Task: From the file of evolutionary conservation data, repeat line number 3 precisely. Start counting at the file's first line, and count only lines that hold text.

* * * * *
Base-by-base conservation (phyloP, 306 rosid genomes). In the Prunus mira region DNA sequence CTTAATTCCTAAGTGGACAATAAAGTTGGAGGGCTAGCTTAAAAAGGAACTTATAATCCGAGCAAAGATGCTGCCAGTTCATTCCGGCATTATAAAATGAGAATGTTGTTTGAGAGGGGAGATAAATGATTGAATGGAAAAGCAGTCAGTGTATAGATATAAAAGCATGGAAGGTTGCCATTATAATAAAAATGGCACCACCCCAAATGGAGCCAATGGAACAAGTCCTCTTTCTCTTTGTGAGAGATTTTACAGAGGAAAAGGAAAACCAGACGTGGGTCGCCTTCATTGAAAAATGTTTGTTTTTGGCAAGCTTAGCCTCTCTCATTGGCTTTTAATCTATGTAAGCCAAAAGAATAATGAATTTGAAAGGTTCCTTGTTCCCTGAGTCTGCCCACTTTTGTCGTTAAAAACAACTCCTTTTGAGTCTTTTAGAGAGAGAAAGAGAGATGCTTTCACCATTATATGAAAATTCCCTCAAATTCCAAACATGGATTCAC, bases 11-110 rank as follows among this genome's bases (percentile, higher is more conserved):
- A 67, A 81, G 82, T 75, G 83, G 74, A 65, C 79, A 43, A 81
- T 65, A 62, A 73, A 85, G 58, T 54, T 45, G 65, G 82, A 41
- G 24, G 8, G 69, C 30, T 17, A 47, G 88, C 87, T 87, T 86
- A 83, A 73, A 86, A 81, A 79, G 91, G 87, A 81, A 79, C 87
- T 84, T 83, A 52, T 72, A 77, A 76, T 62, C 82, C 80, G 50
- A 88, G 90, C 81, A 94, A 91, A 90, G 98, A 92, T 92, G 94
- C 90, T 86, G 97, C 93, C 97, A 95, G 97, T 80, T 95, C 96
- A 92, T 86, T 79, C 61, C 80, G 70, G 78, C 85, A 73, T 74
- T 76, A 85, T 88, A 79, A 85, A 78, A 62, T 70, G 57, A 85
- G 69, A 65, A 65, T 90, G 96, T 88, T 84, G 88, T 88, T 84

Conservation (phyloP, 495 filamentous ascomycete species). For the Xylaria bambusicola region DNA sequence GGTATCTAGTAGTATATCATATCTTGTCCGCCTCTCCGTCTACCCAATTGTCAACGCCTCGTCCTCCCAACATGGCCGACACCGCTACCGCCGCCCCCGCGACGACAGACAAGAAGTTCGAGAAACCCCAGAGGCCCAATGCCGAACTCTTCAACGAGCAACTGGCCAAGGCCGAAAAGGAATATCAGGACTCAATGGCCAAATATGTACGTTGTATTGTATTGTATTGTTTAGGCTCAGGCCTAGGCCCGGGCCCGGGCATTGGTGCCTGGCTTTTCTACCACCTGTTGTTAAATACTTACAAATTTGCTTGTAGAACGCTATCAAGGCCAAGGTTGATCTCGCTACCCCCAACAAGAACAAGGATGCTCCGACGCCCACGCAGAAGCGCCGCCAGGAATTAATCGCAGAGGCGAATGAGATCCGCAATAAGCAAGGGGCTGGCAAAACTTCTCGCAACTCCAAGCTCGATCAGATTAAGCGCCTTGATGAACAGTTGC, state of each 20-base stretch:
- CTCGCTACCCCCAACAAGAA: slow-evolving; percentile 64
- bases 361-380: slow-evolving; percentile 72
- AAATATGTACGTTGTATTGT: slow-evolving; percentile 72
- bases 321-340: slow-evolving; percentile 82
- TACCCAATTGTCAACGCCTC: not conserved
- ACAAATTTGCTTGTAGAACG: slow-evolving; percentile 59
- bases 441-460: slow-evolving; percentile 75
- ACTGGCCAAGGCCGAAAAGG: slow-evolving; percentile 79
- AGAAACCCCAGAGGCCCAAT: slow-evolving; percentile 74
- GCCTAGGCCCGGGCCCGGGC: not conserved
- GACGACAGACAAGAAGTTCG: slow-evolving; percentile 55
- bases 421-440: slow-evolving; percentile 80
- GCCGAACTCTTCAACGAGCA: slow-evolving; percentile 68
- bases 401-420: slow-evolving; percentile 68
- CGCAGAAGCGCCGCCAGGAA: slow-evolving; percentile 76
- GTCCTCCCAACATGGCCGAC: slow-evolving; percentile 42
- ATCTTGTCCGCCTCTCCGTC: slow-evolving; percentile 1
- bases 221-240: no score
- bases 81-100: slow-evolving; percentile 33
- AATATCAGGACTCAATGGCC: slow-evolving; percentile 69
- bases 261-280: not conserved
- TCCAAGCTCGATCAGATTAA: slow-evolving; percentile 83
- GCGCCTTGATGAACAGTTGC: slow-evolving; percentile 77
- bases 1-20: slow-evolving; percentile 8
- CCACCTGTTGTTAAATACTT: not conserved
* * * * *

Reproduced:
- T 65, A 62, A 73, A 85, G 58, T 54, T 45, G 65, G 82, A 41